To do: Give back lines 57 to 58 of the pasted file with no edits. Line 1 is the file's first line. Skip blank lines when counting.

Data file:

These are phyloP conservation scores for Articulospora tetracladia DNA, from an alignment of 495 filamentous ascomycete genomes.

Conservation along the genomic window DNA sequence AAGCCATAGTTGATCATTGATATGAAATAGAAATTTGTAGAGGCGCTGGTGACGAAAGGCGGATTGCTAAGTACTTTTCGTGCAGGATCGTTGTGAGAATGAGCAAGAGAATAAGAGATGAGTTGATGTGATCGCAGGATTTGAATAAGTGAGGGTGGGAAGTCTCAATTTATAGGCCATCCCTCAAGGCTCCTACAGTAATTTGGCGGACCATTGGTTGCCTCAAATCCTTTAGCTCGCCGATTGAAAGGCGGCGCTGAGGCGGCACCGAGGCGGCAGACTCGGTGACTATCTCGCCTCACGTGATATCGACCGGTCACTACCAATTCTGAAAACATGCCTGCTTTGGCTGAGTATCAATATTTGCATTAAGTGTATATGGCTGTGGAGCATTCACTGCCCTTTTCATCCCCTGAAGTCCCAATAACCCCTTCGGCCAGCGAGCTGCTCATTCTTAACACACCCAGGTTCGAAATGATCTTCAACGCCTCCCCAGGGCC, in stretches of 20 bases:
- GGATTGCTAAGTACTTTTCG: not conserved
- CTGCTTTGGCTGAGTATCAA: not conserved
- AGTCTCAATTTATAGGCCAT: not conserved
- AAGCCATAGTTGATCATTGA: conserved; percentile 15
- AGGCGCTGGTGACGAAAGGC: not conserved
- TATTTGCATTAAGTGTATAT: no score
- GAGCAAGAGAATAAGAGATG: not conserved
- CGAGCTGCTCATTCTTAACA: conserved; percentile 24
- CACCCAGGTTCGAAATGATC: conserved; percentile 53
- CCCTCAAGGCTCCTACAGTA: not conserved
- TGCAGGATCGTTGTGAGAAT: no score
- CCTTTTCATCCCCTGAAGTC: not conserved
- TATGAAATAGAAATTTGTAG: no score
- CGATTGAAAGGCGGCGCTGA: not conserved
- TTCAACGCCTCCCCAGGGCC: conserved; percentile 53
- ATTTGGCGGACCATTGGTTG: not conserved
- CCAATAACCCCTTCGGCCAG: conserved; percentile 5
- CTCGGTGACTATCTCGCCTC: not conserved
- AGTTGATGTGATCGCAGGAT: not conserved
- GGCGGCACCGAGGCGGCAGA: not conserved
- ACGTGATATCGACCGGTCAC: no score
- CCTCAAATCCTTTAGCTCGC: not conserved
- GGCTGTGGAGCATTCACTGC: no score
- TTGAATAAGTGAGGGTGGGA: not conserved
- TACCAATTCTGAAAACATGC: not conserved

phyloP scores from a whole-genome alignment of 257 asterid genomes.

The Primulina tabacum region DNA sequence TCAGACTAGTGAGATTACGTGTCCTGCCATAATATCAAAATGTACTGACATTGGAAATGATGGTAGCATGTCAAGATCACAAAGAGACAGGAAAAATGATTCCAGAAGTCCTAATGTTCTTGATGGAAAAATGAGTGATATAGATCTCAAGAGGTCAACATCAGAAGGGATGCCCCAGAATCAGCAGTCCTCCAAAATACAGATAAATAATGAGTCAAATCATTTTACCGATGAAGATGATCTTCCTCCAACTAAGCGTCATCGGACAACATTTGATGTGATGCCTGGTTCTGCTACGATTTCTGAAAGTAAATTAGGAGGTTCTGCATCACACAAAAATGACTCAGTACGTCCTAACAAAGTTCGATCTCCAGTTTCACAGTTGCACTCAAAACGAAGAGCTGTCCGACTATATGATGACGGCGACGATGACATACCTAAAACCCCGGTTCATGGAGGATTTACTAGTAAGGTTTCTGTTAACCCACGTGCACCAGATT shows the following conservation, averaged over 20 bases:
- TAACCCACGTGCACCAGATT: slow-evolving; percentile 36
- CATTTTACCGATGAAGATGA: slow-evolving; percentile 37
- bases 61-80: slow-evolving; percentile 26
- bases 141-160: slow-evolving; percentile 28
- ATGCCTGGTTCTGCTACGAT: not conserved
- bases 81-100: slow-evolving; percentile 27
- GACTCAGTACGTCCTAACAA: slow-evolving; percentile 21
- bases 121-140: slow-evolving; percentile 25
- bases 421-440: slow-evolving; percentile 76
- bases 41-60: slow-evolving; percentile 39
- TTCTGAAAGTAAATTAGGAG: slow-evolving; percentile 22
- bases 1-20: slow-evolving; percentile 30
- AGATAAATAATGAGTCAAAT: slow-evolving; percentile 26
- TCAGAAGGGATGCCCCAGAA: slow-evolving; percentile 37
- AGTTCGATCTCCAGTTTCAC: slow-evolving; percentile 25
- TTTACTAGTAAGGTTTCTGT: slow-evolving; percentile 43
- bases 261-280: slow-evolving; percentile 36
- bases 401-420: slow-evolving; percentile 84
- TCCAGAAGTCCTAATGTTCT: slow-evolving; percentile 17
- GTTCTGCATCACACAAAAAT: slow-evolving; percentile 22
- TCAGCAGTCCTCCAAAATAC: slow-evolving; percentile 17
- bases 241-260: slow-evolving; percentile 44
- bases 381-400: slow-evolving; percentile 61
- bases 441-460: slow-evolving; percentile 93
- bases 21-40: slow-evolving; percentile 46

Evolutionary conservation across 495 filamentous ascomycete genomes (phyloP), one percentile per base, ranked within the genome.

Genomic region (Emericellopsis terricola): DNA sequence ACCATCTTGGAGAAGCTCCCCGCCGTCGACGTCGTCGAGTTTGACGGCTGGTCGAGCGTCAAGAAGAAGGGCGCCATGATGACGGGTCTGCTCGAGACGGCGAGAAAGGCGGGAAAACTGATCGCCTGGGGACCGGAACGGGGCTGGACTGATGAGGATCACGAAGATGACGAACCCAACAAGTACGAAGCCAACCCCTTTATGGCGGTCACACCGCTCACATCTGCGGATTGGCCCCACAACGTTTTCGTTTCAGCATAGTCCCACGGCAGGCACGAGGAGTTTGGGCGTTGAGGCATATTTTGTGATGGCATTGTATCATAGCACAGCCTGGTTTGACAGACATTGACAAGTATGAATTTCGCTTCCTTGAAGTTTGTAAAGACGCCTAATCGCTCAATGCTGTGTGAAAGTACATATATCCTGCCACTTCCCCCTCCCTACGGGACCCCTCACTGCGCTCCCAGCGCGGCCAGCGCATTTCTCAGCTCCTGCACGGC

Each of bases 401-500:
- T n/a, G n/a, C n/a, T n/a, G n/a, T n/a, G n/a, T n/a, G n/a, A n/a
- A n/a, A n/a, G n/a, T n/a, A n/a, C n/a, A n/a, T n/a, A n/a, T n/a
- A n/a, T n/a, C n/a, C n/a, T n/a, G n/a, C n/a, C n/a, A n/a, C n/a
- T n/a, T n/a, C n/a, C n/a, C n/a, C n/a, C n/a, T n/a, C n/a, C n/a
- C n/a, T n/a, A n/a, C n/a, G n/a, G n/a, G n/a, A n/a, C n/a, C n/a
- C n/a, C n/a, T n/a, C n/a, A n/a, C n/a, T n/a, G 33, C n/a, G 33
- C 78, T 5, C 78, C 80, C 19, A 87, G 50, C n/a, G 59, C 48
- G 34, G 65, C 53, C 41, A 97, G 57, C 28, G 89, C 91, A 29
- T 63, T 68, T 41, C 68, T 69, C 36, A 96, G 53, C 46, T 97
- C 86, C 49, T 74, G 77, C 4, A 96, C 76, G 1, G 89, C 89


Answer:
Each of bases 401-500:
- T n/a, G n/a, C n/a, T n/a, G n/a, T n/a, G n/a, T n/a, G n/a, A n/a